UK debt and default

There’s been a bit of discussion about the possibility that the UK government’s debt might be downgraded by the ratings agencies.

In response to those suggestions Jonathan Portes claimed that “…unlike countries in the Eurozone, there is no possibility of the UK defaulting, so our fiscal policy is not constrained by markets in the same way; and we should ignore the credit rating agencies, because they’re irrelevant.” He cites the head of the OBR, Robert Chote, as support for that view. Now I don’t deny that there is little chance of the UK defaulting, but I think Portes is only telling half the story.

There are two points here: the risk of default, and the importance of the rating agencies. The point about the rating agencies is that they don’t have inside information so they can’t move the market much. Essentially, all the information that they use to decide on a downgrade will already have been priced in to the cost of debt by the time they make their decision. That is the reason most people aren’t too worried about a downgrade for the UK, although it has some value as an indicator of risk if one isn’t familiar with the movements in the markets.

The second point is that a country with a sovereign currency can always inflate away its debts. By issuing currency to pay the debts it ensures that it won’t need to default, but it also reduces the real value of the debt. Dealing with extreme debt levels by inflating it away is really a partial default on the debt: the lender gets back far less than they expected when it was issued. Obviously borrowers aren’t mugs and recognise the risk of a partial default when they purchase the debt. If they think it likely then they will require a far higher yield to induce them to lend. Even if you can avoid defaulting, the risk of an inflationary partial default is still priced in to the cost of your debt.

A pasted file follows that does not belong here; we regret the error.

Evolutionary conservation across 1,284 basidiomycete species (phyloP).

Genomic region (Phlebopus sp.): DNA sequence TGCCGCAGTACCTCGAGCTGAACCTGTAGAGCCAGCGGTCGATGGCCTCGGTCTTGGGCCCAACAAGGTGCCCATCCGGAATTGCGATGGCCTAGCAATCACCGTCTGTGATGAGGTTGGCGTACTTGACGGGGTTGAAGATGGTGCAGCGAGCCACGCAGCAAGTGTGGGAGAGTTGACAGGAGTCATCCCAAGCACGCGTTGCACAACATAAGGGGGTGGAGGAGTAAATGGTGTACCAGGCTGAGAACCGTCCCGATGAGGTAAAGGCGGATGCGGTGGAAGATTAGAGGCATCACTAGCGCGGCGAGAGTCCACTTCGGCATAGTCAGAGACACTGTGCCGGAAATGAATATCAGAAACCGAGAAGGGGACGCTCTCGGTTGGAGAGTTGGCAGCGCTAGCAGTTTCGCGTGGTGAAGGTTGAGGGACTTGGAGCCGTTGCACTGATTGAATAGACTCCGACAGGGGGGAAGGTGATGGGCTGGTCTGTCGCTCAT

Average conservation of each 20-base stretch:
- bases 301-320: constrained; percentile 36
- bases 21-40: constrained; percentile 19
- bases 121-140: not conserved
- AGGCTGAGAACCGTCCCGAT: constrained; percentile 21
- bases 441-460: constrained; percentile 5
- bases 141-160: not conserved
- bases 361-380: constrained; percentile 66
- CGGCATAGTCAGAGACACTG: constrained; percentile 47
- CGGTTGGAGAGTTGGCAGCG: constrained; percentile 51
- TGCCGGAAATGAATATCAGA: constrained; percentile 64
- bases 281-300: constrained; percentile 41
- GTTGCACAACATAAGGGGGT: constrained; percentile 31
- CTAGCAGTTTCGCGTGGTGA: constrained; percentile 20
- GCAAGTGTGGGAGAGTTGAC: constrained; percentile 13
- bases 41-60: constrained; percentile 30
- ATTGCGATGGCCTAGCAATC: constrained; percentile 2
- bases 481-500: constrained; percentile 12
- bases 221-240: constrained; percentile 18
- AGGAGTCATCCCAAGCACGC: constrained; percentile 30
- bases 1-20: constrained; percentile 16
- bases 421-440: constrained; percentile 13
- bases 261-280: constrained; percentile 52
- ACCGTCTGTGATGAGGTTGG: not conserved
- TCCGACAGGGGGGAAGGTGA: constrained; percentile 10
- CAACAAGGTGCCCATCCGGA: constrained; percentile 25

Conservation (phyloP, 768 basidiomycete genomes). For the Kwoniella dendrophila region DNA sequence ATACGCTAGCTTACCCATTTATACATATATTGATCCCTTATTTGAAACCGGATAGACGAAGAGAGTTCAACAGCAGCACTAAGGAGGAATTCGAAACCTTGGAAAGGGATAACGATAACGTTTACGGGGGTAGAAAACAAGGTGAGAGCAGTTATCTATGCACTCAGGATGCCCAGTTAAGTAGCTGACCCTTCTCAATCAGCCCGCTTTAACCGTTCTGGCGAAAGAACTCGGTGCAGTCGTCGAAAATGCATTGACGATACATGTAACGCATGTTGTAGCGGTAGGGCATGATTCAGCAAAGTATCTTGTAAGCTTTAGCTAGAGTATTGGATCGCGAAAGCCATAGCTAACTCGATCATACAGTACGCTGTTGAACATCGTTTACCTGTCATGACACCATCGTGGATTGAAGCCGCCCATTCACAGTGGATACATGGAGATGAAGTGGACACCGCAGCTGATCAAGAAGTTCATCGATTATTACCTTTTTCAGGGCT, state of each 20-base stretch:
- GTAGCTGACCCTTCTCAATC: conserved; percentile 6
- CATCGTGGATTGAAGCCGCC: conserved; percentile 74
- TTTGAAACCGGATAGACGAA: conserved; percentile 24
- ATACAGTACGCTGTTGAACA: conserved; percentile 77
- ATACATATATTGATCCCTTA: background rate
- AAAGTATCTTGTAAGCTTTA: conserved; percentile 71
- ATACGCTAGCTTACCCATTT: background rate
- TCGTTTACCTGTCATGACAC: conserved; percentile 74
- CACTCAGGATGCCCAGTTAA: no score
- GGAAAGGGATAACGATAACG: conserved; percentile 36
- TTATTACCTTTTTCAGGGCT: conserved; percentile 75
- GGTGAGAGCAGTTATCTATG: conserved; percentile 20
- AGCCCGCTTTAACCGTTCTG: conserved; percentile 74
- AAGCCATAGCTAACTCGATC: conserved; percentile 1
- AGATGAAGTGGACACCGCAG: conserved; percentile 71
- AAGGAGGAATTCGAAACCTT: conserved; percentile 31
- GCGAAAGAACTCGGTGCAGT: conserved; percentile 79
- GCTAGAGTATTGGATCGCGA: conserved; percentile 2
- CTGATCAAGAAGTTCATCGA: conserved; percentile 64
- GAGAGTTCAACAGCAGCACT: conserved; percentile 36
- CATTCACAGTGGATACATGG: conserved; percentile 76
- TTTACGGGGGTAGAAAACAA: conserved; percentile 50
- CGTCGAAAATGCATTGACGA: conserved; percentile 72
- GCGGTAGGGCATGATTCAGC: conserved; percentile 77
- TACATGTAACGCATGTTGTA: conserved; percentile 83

There may be no imminent risk of default, but the failure of markets to react to a downgrade and the existence of a sovereign currency do not mean that the UK can ignore debt markets. Continually rising debt levels will eventually have consequences for its cost of borrowing whoever controls the currency.

  • http://tvhe.co.nz/ Matt Nolan

    Yar, one of the advantages of an explicit target for the price level/growth (this includes NGDP) is that it commits to a path of not defaulting on the real value of debt – and so reduces the risk premium faced my government ex ante.

    http://www.tvhe.co.nz/2012/11/29/a-different-view-of-an-inflationprice-level-target-no-monetization-commitment/

    I can understand where Portes and Chote are coming from, as in the most extreme case we may be willing to break this commitment (where the expected future benefit of credible commitment is lower than the reduction in cost to govenment – so our time inconsistency issue is essentially irrelevant). However, it is good for you to raise the other side of the coin.

    • http://www.tvhe.co.nz/ jamesz

      Wasn’t that last point the one being promoted by Wren-Lewis a few weeks back?

      Also, I don’t disagree with them about the likelihood of default, but I can’t see how anyone could think that there will be no market reaction to those risks. I think they’re just simplifying and discarding low probabiliy events for the sake of exposition, which is fair enough when you’re talking to a general audience.

      • http://tvhe.co.nz/ Matt Nolan

        I hope he did make the point, as it’s more likely to be right in that case :)

        Indeed. I am glad to see you bring up the flipside, because non-economists often forget we are talking about a very specific case due to the ZLB – rather than a commitment you can just break for kicks all the time!